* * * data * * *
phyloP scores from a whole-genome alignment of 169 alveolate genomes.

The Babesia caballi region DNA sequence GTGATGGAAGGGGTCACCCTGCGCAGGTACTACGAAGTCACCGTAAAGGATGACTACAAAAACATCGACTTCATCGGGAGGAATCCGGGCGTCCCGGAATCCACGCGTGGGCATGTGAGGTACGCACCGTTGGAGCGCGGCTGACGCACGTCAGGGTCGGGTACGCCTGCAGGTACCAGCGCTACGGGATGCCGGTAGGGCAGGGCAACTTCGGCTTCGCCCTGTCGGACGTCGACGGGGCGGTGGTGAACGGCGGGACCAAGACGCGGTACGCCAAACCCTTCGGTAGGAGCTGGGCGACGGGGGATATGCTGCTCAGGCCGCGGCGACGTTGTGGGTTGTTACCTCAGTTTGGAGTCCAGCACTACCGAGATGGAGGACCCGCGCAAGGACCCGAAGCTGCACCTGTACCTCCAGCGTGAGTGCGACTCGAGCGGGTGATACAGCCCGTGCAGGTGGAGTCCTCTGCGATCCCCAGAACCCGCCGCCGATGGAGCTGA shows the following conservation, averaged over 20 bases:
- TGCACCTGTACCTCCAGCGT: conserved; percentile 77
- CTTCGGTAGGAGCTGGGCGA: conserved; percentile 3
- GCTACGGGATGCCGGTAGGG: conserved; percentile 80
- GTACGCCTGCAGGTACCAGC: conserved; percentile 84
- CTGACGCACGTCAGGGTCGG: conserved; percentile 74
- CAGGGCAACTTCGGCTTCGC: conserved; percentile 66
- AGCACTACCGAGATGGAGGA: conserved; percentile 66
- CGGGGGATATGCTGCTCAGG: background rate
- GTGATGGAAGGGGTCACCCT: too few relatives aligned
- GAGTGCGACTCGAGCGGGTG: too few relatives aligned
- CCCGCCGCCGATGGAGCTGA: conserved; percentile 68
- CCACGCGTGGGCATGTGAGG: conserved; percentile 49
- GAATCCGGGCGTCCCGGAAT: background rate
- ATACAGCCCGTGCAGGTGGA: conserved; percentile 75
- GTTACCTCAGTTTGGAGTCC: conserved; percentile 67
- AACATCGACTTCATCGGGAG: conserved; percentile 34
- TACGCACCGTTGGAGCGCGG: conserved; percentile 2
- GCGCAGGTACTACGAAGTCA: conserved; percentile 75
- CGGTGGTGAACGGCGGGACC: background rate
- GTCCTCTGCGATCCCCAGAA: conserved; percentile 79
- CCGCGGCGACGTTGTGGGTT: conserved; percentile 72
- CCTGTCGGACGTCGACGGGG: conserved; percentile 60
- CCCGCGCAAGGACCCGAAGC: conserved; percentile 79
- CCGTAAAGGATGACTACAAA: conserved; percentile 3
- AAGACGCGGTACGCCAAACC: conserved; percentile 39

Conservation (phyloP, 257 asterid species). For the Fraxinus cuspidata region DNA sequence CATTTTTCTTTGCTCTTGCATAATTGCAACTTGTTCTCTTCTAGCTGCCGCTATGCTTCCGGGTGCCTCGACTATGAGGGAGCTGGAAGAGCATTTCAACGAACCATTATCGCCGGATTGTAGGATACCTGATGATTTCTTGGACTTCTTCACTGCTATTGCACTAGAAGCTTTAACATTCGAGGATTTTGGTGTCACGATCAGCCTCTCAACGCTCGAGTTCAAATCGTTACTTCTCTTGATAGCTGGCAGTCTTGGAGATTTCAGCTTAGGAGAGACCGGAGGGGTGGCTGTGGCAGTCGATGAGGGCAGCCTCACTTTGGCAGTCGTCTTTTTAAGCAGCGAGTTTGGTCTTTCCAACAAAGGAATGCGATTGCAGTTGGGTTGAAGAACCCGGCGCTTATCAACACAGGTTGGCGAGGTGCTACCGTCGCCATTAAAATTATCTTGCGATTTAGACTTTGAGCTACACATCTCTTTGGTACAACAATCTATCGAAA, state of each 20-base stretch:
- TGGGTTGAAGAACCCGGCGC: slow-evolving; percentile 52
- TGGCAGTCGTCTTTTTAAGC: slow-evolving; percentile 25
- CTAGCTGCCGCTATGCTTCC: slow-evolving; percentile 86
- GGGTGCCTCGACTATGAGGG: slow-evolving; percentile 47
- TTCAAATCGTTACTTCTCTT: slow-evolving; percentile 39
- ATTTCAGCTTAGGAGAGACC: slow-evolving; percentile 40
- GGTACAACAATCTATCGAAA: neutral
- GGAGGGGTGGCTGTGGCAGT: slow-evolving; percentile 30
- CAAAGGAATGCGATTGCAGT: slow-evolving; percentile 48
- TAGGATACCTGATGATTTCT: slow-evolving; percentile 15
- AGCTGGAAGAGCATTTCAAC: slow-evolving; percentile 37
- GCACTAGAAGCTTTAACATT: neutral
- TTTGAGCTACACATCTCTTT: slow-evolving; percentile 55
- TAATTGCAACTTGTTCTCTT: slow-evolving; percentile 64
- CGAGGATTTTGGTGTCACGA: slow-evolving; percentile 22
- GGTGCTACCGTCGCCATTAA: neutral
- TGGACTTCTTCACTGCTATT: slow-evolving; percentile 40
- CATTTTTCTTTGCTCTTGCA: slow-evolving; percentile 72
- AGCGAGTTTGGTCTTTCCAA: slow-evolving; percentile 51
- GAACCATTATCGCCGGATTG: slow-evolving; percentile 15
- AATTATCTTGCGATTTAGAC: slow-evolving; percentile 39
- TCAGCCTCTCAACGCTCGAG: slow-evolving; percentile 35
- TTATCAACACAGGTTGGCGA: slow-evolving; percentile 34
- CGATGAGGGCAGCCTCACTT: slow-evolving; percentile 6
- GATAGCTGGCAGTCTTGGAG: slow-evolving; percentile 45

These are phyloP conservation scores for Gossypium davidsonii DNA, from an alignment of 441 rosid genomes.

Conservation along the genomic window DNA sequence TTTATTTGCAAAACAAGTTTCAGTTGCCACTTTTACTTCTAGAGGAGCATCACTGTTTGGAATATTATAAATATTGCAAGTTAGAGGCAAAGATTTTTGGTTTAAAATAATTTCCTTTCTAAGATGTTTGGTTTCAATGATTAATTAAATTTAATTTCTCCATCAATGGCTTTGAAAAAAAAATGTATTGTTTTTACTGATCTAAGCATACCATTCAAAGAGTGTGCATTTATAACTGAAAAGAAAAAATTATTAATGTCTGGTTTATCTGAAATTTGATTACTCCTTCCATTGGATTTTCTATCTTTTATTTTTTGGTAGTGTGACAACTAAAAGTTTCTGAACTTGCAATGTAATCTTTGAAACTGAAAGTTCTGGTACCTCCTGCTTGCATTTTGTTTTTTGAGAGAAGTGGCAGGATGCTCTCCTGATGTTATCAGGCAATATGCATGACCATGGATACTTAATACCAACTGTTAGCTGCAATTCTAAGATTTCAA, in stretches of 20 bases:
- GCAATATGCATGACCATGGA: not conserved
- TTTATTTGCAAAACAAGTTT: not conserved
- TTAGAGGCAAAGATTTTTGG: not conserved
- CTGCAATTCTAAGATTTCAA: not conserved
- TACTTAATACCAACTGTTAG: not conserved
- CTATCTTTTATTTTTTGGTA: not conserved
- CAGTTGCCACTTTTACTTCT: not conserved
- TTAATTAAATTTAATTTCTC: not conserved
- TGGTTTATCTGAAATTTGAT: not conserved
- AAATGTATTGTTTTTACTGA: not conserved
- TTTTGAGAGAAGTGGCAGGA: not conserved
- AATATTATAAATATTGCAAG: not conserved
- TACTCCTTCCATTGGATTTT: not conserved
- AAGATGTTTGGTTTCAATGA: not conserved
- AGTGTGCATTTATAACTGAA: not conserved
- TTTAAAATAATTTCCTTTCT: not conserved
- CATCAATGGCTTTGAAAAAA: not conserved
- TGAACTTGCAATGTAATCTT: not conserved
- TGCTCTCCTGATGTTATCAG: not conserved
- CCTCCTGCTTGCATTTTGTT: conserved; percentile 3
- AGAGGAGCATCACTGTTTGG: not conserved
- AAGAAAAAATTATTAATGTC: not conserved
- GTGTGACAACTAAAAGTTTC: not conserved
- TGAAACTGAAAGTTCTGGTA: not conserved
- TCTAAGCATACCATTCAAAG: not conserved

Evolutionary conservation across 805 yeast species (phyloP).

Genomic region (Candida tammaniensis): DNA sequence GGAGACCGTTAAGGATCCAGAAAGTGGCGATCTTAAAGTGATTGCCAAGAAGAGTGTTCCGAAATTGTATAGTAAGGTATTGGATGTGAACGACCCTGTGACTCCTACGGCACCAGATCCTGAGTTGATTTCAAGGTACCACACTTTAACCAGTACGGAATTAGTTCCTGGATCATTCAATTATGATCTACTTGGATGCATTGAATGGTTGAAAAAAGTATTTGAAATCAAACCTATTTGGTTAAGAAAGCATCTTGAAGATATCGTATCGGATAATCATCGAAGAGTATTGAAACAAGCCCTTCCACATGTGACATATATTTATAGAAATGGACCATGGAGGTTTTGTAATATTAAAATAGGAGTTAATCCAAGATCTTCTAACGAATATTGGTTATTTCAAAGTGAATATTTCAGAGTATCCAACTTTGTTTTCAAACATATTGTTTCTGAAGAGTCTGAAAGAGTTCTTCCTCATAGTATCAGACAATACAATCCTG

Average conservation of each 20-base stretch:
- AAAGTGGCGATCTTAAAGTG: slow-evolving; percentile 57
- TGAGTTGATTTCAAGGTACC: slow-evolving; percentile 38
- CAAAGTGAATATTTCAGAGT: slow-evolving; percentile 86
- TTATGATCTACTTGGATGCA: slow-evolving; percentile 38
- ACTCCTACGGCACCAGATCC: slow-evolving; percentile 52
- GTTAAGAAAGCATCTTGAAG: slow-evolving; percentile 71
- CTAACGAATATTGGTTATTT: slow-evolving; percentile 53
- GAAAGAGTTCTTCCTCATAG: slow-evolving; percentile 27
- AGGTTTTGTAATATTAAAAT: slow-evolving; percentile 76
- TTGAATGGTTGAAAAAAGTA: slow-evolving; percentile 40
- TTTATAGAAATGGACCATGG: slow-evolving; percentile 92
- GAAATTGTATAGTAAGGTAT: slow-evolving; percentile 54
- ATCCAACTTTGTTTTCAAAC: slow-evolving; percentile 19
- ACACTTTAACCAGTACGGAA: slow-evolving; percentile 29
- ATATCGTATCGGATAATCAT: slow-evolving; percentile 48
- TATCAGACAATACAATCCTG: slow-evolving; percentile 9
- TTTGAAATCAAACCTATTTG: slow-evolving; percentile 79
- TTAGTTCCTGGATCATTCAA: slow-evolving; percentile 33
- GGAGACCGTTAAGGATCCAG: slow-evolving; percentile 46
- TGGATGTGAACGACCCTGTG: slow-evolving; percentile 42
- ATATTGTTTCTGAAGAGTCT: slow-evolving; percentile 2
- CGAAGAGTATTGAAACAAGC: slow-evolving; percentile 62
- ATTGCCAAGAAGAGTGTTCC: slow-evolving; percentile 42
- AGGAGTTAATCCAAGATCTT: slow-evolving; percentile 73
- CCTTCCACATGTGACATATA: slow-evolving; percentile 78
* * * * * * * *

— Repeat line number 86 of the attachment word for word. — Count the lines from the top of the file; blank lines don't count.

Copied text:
- CAAAGTGAATATTTCAGAGT: slow-evolving; percentile 86